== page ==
Just as your lender will look at the value of the home, you also have to consider the type of property you plan to purchase. This is because some loans are better suited to certain properties and buyers. A rural housing loan, for example, may be used by low-income buyers to purchase a certain type of dwelling in a rural area. First-time buyers with little money down may want to opt for an FHA loan, which requires a lower credit score than a conventional loan.

A Narrow Path

Once you have answered the questions of whether you are ready to own a home, and if you can afford it, you can start the house hunting process. Get ready, because this can actually get overwhelming quickly. You can reduce stress and anxiety by narrowing down your selections based on your finances and needs.

In addition to price, The House Designers says to keep your search focused on homes that have the minimum number of bedrooms and bathrooms you need. If you like to cook, avoid houses with tiny kitchens. Pay close attention to location, and get familiar with local school zone maps – never assume that your house is zoned for the school you desire just because it’s close.

As you filter your search, there will be fewer homes to choose from, but that means you can focus your attention on properties that are more likely to work. Another tip: talk to your spouse or partner before making your priorities list. You may find that you have wildly different ideas on the type of house you want, and it’s best to come to a compromise before you drive yourself crazy taking turns looking at houses that one of you despises.

In Order And Ready To Sign

Now you’ve found a house that everyone loves, the hard work can begin. With your down payment in-hand, it’s time to make an offer. The real estate climate can help you determine whether you want to offer asking price, less, or more. Your realtor can also help you look at the home and comparable properties to make a fair and objective offer.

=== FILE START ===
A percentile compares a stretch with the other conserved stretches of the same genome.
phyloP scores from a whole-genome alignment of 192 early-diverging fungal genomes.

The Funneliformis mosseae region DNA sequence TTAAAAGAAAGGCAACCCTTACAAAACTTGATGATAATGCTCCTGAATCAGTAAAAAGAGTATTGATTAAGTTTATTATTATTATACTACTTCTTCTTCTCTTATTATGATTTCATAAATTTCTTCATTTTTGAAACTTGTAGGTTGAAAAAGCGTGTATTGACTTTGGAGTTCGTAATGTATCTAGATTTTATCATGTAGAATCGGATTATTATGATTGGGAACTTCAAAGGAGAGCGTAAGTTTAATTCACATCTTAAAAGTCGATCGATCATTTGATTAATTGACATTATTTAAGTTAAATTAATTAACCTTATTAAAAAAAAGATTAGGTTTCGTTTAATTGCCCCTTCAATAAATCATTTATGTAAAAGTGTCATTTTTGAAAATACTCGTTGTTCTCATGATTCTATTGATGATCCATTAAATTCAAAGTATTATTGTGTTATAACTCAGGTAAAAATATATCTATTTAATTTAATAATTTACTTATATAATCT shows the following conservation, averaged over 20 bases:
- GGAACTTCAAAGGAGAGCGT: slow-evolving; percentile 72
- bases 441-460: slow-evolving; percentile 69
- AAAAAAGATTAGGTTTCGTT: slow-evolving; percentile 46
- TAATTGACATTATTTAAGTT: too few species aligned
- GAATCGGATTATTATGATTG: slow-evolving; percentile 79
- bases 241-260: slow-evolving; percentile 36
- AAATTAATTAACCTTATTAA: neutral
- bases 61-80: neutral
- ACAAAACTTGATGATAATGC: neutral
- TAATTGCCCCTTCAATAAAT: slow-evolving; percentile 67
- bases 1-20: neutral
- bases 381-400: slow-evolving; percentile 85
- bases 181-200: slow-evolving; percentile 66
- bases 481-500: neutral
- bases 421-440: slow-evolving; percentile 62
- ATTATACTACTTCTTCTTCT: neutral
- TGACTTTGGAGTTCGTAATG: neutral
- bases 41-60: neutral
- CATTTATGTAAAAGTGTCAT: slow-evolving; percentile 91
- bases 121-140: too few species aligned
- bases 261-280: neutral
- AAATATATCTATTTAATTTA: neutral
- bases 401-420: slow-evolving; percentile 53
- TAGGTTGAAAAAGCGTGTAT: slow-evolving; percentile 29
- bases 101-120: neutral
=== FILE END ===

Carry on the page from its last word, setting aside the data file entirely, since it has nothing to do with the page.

When your offer is accepted, things will move quickly. You’ll have a home inspection, appraisal, and will be in constant touch with your mortgage lender. There may be some back and forth, especially if issues are found with the property or if it appraises for less than you’ve offered.

It usually takes between four and eight weeks to get to closing day, which is when you pay your part of closing costs and take possession of your new home.

Your realtor is the best person to help you through the process, which may be smooth sailing or a bumpy road, depending on your credit and homes available in your area. Careful preparation is the key to success. The above advice can get you started and will hopefully give you a few things to think about before you take the plunge.

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7 Things You Should Know About Having a High Risk Merchant Account

7 Things You Should Know About Having a High Risk Merchant Account

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Having a high risk merchant account is a necessity for some businesses. Learn more about this type of account with these seven facts.

If you have an online business, accepting credit cards as a form of payment is absolutely critical to your success and your bottom line.

But if your business is considered high risk, finding the right match can be a daunting task.

So, what do you need to know about having a high risk merchant account before you begin looking for the right company to serve your needs? Here are nine things you should be aware of before you make a commitment.

1. Determine if Your Business is Considered High Risk

Before you select a merchant processor, you need to know if your business is even considered to be high risk. The criteria can vary widely between providers, but one of the first things they look at is if your industry typically has a high rate of fraud or chargebacks.

If you’re not operating from the United States, this is another potential indicator of high risk. Certain categories like firearms, drug paraphernalia, or even auction sites may also be considered high risk. Find out if you fall into this category first so you can be prepared for the next steps.

2. Prepare for Higher Fees and Longer Contract Terms